Pirates notebook: Davis escapes from N.Y. into comfort zone

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NEW YORK -- Ike Davis took a seat Monday morning against the back wall of the visiting dugout at Citi Field, a new vantage point for him since being traded to the Pirates from the New York Mets last month.

Davis, batting cleanup and hitting more than .300 for the Pirates, had reporters in stitches when he revealed the best part of no longer working in New York.

"Maybe going to get coffee and I don't get hitting tips," said Davis. "Maybe that's the best thing. I don't know if that's a good or bad thing. But I don't have to think about my stance at nine in the morning."

All kidding aside, his journey from New York to Pittsburgh -- two cities worlds apart in regards to pressure and expectations -- has brought Davis some comfort. He entered the game Monday batting .303 with a .395 on-base percentage, a .424 slugging percentage and a .819 on-base plus slugging.

"We encouraged him coming in [the sense that] we didn't need a guy to be a power hitter," said manager Clint Hurdle. "It's not what we're looking for -- a power hitter. We're looking for a good hitter who has some power. I think that helped his mindset coming in."

Davis said he discussed a small tweak to his swing with hitting coach Jeff Branson and believes it helped.

"We worked on one thing. My front leg, not bending as much in my swing," said Davis. "I brought that up to him. Then he finally said, 'OK we'll work on it.' It's been a little bit of the reason I'm hitting better now."

Davis was constantly fighting for playing time at first base with the Mets but does not have that problem with the Pirates.

"It's rhythm, it's rhyme. He's knowing he's getting four clean at-bats a game, five at-bats a game, I think [that] helps as well," said Hurdle. "He's doing the things we've asked. He's been a nice addition to our lineup. Ability to move him to four, drop [Pedro Alvarez] down to six makes our lineup play better right now."

He wasn't sure what to expect from his former fans and anticipated some boos.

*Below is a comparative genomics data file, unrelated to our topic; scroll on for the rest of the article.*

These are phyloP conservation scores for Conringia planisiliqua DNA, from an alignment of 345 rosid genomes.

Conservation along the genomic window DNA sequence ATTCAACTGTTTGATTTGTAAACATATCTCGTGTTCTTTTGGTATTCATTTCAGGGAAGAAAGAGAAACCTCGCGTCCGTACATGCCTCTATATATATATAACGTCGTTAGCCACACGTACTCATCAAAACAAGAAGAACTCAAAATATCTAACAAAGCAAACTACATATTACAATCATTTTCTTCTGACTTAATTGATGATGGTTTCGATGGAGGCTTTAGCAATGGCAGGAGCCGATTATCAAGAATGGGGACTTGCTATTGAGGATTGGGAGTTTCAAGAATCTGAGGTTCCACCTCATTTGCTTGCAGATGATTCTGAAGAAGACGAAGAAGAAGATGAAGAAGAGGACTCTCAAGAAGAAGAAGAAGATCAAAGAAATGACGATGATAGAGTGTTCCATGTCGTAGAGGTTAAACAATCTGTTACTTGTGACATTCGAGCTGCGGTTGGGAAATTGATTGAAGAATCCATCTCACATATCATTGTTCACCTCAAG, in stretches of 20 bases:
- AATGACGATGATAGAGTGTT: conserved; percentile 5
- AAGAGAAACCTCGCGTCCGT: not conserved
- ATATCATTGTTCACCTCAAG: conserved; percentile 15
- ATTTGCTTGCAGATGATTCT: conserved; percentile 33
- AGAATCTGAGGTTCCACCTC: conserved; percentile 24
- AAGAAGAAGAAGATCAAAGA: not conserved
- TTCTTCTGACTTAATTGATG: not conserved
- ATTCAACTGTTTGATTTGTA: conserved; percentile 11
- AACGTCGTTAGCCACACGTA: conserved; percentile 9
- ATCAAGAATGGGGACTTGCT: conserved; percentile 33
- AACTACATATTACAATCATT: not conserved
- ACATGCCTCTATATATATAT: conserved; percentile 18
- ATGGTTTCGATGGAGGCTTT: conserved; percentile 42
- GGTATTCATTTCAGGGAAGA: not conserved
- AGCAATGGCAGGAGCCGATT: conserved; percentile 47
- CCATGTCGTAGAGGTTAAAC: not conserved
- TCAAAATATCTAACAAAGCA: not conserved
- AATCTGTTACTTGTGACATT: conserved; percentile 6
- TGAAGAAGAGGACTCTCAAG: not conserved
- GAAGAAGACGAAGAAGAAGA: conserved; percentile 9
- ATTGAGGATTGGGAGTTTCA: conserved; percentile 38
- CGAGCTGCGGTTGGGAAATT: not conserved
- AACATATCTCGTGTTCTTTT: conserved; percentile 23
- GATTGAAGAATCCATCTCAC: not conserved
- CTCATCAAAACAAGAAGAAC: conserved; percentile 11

"I'm assuming it's going to be a lot of boos. Who knows? It's going to be fun. I'm excited to play."

But it wasn't boos. He was greeted warmly in his first at-bat, a walk.

Mazzaro out, Cumpton in

The Pirates designated reliever Vin Mazzaro for assignment Monday to make room for starter Brandon Cumpton.

They did that once before this season with Mazzaro, who then cleared waivers and was outrighted to Indianapolis in part because of his $950,000 salary.

It could happen again this time or he could elect free agency if he clears waivers. Mazzaro made five appearances this season, giving up eight hits, four earned runs, and two home runs in 101/3 innings. He struck out seven and walked five.

Watson makes a hit

Tony Watson pitched a scoreless eighth, then stayed in the game to collect his first major league hit.

Hurdle said he was not considering Watson as a pitcher in the ninth, but was simply out of pinch-hitters having used Travis Snider, Gaby Sanchez, Jose Tabata and Clint Barmes already.

That left backup catcher Chris Stewart, a move Hurdle wasn't willing to risk.

"You hit Stewart and something would happen to [Russell Martin] in the ninth. Made no sense. Wanted him to go up and cover that at-bat. We thought he might swing a little earlier than that; there's a guy in scoring position. He showed some patience. Got a pitch he liked."

Jenn Menendez: jmenendez@post-gazette.com and Twitter @JennMenendez.

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